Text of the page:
Produced by future Hollywood royalty Ivan Reitman and purportedly based on a real-life incident, William Fruet’s DEATH WEEKEND (1976) is just one of the many Canadian productions to take advantage of the government’s generous ‘tax shelter’ incentives during the ’70s and ’80s, which not only saw an increased level of film production in Canada, but also opened the door for a number of ‘up-’n’-coming’ new filmmakers as well, of whom David Cronenberg is undoubtedly the most notable. In spite of its stellar reputation among fans of Canadian genre cinema (affectionately known to some as “Canuxploitation”!), DEATH WEEKEND has proved difficult to see during the digital age—until earlier this year, that is, and for those dedicated enough to venture across the pond (either figuratively or literally!) to grab a copy, Germany’s NSM Records have premiered a very nice, uncut edition of the film on Blu-ray.
Harry (Chuck Shamata), an affluent-but-conceited dentist, has, under false pretenses, invited Diane (Brenda Vaccaro), a self-assured fashion model, for a weekend getaway with friends at his expansive ‘cottage’, situated out in the bush just north of Toronto. After Harry espouses the merits of his convertible Corvette (“When I cut into the supercharger, I can get it up to 140!”), Diane also reveals her love of cars thanks to a former boyfriend who was a (quote) “Formula Driver”. Although apprehensive at first, Harry half-heartedly agrees to let her drive (“This car is fantastic! Can I open her up?!”), but she quickly proves her mettle when they are accosted by a group of men in a souped-up Camaro; like Harry, they’re also put-off by the thought of a woman out-driving them. “I’m gonna ram that supercharger up her ass!” exclaims Lep (Don Stroud), the undisputed leader of this ragtag bunch of miscreants. After an exciting, well-choreographed car chase, Lep and his buddies get ingloriously sideswiped into a creek. Vowing their revenge, this eventually leads them to Harry’s isolated lakeside house…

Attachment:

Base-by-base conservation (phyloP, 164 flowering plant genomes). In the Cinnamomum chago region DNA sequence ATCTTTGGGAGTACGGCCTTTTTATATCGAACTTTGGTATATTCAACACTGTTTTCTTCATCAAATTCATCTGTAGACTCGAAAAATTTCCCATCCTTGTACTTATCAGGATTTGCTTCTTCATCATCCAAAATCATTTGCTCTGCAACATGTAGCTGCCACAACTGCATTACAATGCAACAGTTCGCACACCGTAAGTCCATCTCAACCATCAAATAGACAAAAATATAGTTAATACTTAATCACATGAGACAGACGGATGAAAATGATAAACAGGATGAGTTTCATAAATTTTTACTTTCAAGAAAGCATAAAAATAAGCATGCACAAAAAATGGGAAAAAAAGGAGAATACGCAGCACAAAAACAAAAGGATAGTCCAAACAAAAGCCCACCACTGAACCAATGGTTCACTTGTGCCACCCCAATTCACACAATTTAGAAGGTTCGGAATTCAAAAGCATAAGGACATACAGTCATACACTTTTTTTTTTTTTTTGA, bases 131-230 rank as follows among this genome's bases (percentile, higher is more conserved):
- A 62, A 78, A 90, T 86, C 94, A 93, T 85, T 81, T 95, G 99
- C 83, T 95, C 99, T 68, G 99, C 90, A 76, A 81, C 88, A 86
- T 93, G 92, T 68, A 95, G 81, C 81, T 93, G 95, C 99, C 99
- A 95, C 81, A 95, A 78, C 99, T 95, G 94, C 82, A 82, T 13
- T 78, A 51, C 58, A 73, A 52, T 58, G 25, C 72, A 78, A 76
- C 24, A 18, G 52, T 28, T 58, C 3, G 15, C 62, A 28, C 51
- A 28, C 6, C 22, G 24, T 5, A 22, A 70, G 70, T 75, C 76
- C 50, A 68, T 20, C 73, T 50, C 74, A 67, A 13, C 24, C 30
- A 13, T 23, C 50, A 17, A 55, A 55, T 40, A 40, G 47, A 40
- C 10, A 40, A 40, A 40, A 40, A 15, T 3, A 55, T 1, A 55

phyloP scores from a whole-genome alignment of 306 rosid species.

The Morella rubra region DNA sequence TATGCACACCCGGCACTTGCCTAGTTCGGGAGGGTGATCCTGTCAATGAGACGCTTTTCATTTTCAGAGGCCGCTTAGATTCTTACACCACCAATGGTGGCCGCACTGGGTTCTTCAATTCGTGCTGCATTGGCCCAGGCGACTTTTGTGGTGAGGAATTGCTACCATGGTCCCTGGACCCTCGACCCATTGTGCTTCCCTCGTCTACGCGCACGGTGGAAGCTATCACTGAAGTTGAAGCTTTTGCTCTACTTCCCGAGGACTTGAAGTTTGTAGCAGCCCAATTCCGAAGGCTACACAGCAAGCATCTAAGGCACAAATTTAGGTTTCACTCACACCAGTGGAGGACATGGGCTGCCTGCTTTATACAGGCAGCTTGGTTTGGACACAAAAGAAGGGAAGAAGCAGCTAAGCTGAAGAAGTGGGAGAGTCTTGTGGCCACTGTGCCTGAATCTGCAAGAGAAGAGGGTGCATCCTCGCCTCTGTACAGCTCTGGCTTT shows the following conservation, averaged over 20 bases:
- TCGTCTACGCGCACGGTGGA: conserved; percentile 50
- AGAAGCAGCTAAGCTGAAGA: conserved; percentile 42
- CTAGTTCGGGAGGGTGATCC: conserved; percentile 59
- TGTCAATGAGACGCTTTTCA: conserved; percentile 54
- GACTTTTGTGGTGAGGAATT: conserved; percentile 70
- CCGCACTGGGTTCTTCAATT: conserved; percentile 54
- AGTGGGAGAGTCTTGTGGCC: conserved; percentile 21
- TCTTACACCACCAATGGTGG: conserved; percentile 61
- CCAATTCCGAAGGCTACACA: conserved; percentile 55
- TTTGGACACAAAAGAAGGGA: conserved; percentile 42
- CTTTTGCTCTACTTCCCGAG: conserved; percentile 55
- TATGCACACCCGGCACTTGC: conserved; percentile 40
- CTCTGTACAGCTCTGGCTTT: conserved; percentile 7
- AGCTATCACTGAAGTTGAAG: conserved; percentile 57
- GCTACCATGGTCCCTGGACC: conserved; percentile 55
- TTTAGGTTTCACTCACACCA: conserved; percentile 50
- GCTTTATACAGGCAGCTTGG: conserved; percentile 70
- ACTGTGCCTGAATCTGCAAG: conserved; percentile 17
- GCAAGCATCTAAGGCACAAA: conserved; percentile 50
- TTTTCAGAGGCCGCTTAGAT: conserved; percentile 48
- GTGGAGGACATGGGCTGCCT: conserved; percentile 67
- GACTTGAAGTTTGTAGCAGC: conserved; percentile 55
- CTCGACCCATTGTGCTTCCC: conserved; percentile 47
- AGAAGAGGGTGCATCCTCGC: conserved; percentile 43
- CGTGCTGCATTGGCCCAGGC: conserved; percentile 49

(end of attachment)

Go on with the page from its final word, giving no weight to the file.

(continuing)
Because it follows a fairly predictable pattern, while it would be easy to dismiss Fruet’s film as yet another imitative offshoot of either Sam Peckinpah’s incendiary STRAW DOGS (1971) or Wes Craven’s highly-influential LAST HOUSE ON THE LEFT (1972), DEATH WEEKEND is actually far more thought-provoking than you might initially anticipate. Simplistic in its approach, yet impressively-mounted, the film never waivers in generating suspense, this mostly care of a trio of committed, multifaceted performances highlighting the disparities of the so-called ‘haves’ and ‘have-nots’, as well as gender inequality too. Ever-resourceful as Diane, Brenda Vaccaro is superb as the husky-voiced heroine, whose sex appeal lies in her confidence and ability to level the playing field or—even outright outdo her male counterparts; which is what triggered this whole unfortunate chain of events to begin with. Diane’s strong disposition is seen as a threat by all the male characters, including Harry, who at one point even flippantly remarks, “I’ve never met a woman that can fix a carburetor and drive like you can!” In Harry’s mind, Diane is merely another conquest, and even though he equates success with money and power (“That’s what it’s all about!”), he can’t win her over with his flashy car, expensive home and fine art pieces, empty material possessions which he uses to mask his own insecurities. Women are merely objects to Harry, and in one of the film’s many uneasy moments, he even uses a specially-designed two-way mirror to spy on Diane as she takes a shower, snapping photos along the way to add to his ‘collection’. Unlike Harry, whose insecure demeanour is no match for Diane, Lep on the other hand is also threatened but equally as impressed—and even turned-on—by Diane (“That bitch can drive!”), but since he only knows how to relate to people using intimidation and fear, his only outlet is to take Diane by force (“Nuthin’ gets me off quicker than a bitch who fights!”). When she no longer resists his brutish advances, however, he confusedly asks, “Why did ya stop?”; simply not knowing any other way to interact sexually with a female.